Valery Fyodorov, director-general of the all-Russia Public Opinion Centre, told reporters Tuesday that "primaries" conducted by the Centre revealed that the United Russia had notably outrun the Communist Party.
Monthly polls indicate that a gap between the United Russia and the Communist Party had reached seven points. But according to the primaries staged by the Centre last weekend, this gap, with 32 percent of votes in favour of the United Russia and 14 percent in favour of the Communist Party, has markedly widened, said Fyodorov.
He also said that the Liberal Democratic Party with its 9 percent of votes is a steady third runner.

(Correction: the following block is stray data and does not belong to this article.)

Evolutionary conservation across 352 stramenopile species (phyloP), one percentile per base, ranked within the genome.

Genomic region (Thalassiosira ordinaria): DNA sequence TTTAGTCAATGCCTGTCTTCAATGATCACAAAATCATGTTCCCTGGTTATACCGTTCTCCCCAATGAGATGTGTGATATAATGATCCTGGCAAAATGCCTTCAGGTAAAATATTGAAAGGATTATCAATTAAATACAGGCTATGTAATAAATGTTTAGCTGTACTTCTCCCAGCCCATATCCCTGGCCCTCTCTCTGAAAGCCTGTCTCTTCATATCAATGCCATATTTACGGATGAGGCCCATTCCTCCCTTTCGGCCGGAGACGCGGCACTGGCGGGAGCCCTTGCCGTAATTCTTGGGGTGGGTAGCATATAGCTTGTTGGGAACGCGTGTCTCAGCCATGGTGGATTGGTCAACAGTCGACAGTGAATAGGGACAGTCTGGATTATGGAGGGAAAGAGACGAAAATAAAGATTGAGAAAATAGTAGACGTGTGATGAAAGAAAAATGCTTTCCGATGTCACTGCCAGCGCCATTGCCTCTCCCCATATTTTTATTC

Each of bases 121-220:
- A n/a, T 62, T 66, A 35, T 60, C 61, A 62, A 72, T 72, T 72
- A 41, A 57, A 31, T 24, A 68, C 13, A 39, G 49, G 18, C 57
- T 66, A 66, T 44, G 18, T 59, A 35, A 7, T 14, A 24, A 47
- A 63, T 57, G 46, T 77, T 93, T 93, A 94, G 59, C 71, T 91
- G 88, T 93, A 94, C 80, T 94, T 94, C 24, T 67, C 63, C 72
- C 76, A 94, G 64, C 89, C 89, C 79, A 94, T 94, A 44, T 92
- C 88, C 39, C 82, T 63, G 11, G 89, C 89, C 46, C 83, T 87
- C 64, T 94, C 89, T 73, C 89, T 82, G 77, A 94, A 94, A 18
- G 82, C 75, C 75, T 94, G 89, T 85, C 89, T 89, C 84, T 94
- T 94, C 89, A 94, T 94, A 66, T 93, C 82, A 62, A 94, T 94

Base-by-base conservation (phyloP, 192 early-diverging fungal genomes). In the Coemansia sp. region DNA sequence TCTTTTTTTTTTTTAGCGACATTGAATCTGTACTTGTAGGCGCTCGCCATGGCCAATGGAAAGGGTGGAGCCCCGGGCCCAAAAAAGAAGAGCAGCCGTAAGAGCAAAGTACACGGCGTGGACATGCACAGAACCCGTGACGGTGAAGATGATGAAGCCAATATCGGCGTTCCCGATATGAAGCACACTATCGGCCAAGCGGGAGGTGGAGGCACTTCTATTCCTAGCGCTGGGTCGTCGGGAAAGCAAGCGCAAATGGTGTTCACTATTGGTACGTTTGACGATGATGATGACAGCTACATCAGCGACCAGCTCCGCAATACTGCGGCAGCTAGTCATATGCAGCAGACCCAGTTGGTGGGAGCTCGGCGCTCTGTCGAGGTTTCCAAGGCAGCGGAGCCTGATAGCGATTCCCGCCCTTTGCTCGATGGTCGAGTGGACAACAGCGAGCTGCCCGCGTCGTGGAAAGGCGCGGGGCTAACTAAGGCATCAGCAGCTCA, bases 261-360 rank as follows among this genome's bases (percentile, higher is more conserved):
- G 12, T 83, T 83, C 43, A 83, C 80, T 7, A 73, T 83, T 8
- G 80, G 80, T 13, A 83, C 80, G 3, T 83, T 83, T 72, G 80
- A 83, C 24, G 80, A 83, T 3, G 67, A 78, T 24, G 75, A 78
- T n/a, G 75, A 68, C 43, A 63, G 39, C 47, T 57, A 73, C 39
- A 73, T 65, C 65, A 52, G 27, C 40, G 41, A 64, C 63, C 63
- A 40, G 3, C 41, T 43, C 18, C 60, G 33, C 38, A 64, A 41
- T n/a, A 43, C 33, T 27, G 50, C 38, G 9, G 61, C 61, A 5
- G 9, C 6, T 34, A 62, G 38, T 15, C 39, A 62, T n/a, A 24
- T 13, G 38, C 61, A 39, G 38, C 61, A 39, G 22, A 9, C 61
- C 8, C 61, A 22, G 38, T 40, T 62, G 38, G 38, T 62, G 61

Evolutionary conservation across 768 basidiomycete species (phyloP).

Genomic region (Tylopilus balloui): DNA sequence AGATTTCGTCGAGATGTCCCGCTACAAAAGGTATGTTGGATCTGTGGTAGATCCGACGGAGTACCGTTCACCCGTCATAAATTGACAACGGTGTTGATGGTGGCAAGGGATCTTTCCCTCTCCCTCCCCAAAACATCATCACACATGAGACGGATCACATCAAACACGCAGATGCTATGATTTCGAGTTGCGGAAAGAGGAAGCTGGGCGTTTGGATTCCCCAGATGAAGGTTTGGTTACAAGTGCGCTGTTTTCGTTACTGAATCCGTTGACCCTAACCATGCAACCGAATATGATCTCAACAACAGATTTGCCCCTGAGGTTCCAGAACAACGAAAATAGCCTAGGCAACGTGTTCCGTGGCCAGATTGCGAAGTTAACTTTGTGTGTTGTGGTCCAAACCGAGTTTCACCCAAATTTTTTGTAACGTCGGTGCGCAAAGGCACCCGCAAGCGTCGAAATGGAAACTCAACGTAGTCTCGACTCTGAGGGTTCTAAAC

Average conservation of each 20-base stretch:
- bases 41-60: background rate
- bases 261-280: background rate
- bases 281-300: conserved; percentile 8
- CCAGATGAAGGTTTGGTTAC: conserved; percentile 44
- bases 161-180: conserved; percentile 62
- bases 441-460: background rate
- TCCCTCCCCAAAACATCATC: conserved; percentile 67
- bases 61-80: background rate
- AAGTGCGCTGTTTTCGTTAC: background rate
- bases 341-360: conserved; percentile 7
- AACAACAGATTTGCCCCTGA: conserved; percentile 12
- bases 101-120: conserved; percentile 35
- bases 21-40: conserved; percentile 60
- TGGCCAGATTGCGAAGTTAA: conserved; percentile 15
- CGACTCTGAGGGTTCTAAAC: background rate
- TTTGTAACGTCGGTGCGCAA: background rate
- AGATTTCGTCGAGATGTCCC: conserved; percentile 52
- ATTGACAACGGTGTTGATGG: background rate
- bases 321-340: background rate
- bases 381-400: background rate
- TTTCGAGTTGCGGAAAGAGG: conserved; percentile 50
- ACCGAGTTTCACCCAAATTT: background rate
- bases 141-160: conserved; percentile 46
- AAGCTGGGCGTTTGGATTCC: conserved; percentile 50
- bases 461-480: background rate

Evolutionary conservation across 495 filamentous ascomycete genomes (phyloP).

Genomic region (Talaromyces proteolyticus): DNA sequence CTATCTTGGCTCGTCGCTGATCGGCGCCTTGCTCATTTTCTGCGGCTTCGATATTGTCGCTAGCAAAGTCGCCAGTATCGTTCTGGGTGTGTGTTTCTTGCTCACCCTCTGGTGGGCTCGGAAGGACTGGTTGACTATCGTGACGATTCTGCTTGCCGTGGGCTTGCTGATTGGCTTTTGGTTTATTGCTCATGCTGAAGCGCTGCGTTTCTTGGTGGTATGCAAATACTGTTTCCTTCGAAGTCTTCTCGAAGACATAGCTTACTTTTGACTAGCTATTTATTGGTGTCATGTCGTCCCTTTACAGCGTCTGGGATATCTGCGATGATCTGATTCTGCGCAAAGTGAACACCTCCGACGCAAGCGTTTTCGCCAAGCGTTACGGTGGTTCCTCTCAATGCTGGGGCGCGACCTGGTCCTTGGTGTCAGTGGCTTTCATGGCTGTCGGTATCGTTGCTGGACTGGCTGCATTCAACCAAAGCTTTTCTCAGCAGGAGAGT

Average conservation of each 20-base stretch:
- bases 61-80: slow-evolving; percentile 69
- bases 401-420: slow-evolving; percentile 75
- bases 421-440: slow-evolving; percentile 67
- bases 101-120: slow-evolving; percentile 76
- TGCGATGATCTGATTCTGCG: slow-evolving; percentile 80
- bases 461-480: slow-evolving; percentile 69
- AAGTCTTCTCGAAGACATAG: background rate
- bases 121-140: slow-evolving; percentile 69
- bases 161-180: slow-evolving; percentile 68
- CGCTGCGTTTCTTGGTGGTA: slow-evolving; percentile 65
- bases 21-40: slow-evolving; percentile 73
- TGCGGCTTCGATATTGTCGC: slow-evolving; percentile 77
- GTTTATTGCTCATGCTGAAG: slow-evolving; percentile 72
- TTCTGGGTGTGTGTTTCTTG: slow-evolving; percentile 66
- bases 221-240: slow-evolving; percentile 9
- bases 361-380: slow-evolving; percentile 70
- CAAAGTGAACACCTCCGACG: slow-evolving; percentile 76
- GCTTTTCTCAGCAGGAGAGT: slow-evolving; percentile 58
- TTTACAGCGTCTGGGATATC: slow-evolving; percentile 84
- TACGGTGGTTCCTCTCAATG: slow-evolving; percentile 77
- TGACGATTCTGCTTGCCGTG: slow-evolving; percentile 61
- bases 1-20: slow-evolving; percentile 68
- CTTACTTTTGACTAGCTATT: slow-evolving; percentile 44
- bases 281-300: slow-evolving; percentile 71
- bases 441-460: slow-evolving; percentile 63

As to the Union of Right Forces (SPS) and YABLOKO, the former can feel safe with its seven percent while the latter has overcome the five-percent barrier for Duma affiliation by a narrow margin, said Fyodorov.
The rating of the Rodina (Fatherland) bloc (4.9 percent) is constantly on the rise, which is also true about the Russian Pensioners Party (4.5 percent).
The segment voting against all is also very big - nine percent.
The Centre chose for these primaries three constituencies where the voting in 1995 and 1999 was the closest to the average figure about Russia. These are Vladimir, Belgorod (both are situated in Central Russia) and Kyshtym (the Chelyabinsk Region, the Urals).
The electors who came to the polling stations received questionnaires, which were copies of electoral ballots. There was door-to-door survey as well. About 6,000 respondents took part in this campaign in all the three constituencies, said Fyodorov.
Jen Psaki may have errors in her statements not because of her level of education or bad memory.